Sidewalks: A Love Letter

Candy Chang Sculpture

Sidewalk Psychiatry, detail, Candy Chang, 2004

“Under the seeming disorder of the old city, wherever the old city is working successfully, is a marvelous order for maintaining the safety of the streets and the freedom of the city. It is a complex order. Its essence is intricacy of sidewalk use, bringing with it a constant succession of eyes. This order is all composed of movement and change, and although it is life, not art, we may fancifully call it the art form of the city and liken it to the dance — not to a simple-minded precision dance with everyone kicking up at the same time, twirling in unison and bowing off en masse, but to an intricate ballet in which the individual dancers and ensembles all have distinctive parts which miraculously reinforce each other and compose an orderly whole. The ballet of the good city sidewalk never repeats itself from place to place, and in any one place is always replete with new improvisations.”

― Jane JacobsThe Death and Life of Great American Cities

The Jane Jacobs quote above links life on the world’s sidewalks to a mass performance piece that unfolds everyday, everywhere.

Yes Anastasia Loukaitou-Sideris, a professor of urban planning at UCLA and author of Sidewalks: Conflict and Negotiation Over Public Space says, “As public space, sidewalks are everywhere and link everything, and no one seems to notice them”.  

Jo Hanson Sculpture

Jo Hanson, Art That’s Sweeping The City, San Franciso, 1980

Sidewalks As Participatory Art Installation 

When we install sidewalks, we confirm the importance of walking and of interaction within our communities. Though this is by no means a complete list, here are some artists who have paused to appreciate the lowly sidewalk and to use sidewalks as a method of engaging the public in their unique social practices:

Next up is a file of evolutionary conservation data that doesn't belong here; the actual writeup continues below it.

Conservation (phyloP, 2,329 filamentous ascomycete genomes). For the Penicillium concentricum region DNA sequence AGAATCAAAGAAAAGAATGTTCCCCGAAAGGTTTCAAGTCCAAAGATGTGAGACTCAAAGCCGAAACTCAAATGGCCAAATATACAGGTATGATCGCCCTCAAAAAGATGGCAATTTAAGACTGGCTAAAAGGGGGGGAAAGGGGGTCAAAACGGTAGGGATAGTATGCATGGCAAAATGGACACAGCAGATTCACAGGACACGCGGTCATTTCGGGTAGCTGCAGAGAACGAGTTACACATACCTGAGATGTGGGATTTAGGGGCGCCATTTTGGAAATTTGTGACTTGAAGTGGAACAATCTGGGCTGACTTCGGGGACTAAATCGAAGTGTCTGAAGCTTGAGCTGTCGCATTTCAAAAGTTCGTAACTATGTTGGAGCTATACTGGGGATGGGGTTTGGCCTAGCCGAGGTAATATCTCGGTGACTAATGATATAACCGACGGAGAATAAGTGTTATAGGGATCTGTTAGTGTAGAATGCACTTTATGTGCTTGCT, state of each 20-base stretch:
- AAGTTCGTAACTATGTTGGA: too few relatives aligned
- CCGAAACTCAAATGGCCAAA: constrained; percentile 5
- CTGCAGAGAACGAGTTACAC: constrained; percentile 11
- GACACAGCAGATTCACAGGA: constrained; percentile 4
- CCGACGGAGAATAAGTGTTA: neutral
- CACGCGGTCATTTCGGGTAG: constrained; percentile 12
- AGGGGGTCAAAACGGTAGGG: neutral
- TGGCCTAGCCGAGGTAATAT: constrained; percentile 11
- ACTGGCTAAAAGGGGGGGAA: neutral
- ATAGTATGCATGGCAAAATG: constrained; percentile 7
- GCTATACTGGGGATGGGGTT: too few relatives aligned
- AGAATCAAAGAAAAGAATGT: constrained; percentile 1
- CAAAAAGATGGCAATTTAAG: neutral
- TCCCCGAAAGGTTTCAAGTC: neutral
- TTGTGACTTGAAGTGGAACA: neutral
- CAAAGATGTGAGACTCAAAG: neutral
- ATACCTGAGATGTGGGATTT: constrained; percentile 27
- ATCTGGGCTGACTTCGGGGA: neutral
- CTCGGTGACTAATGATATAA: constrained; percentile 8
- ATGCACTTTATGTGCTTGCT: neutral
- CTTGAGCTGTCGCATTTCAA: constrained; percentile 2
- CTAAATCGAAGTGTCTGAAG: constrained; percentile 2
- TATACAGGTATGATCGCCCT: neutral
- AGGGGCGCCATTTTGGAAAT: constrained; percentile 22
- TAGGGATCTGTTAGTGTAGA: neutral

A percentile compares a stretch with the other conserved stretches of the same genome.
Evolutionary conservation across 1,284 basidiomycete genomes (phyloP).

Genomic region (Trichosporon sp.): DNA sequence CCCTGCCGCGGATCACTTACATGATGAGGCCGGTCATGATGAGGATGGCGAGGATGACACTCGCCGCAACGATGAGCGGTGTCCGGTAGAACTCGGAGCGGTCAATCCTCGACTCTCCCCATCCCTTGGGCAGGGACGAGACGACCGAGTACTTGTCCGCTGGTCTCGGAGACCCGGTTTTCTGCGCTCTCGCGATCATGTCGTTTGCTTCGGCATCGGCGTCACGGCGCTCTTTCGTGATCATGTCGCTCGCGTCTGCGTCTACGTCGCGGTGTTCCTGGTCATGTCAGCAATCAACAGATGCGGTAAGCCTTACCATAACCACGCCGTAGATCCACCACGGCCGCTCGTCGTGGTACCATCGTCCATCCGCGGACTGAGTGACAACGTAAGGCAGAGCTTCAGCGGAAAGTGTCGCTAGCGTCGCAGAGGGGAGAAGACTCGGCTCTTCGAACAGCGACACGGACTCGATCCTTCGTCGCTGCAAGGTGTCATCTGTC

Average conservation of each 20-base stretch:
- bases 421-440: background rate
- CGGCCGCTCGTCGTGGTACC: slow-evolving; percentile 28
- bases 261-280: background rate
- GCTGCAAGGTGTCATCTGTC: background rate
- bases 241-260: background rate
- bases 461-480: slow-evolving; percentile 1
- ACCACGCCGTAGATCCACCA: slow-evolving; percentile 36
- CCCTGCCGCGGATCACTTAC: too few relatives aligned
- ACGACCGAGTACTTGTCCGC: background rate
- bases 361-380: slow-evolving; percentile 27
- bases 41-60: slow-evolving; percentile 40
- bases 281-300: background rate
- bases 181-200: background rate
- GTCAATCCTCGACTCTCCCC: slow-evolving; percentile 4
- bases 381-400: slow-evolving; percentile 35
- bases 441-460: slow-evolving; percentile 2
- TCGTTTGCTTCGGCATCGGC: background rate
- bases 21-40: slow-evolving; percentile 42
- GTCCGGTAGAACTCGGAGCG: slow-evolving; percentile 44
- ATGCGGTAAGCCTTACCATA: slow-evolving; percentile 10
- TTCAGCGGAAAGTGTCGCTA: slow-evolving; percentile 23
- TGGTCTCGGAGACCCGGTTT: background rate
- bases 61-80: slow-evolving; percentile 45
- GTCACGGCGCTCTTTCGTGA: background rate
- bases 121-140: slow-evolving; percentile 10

In the 1970’s, artist Jo Hanson acquired a house on Buchanan Street in San Francisco. After restoring it, she began a daily campaign of sweeping the 180’ sidewalk out front.

According to the Women Environmental Artists Directory, Hanson said, “ Soon my cleaning extended to the whole block – one to three times daily. City trucks

came one to three times daily to haul (what I was sweeping) away. City workers and I became buddies and collaborators, which led into unanticipated collaborations down the line”. This public art happening later became a citywide anti-litter campaign, with Mayor Dianne Feinstein participating in “the sweeping of sidewalks as Art”.

In 2006, (well before her famed installation Before I Die), artist Candy Chang created Sidewalk Psychiatry to “encourage self-evaluation in transit”. Chang uses this Soren Kierkegaard quote describe the project:

“Above all, do not lose your desire to walk: every day I walk myself into a state of well-being and walk away from every illness; I have walked myself into my best thoughts.”

The project consisted of temporary questions on the sidewalk, such as ‘Do you think that went well?’ ‘Does she know how you feel?’ and ‘Does it have to do with your childhood?’ Chang called it “Public therapy, free of charge.”

Admittedly, Brazilian artist Nele Azevedo tends to install her work on steps, but her audience views it from the sidewalk and her work is too good not to include here.

Nele Azevedo Sculpture

Melting Men by Nele Azevedo, photo credit: chelleliddlekiddle.blogspot

Azevedo installs small human forms made of ice on the steps of public squares. The work becomes a performance piece as the public stops to watch the forms quickly melt away, evoking a kind of poignancy through its impermanence.

According to Azevedo’s website: “The Minimum Monument project is a critical reading of the monument in the contemporary cities. In a few-minutes action, the official canons of the monument are inverted: in the place of the hero, the anonym; in the place of the solidity of the stone, the ephemeral ice; in the place of the monumental scale, the minimum scale of the perishable bodies”.

By Elizabeth Keithline

Other artists who have worked with sidewalks include:

Anne Peabody:

Alexander Calder:

Francoise Schein:

Ken Hiratsuka:

George Zisiadis:

For Further Information:

Anastasia Loukaitou-Sideris:

Jo Hanson:

The Green Museum:

Candy Chang, Sidewalk Psychiatry:

Nele Azevedo:

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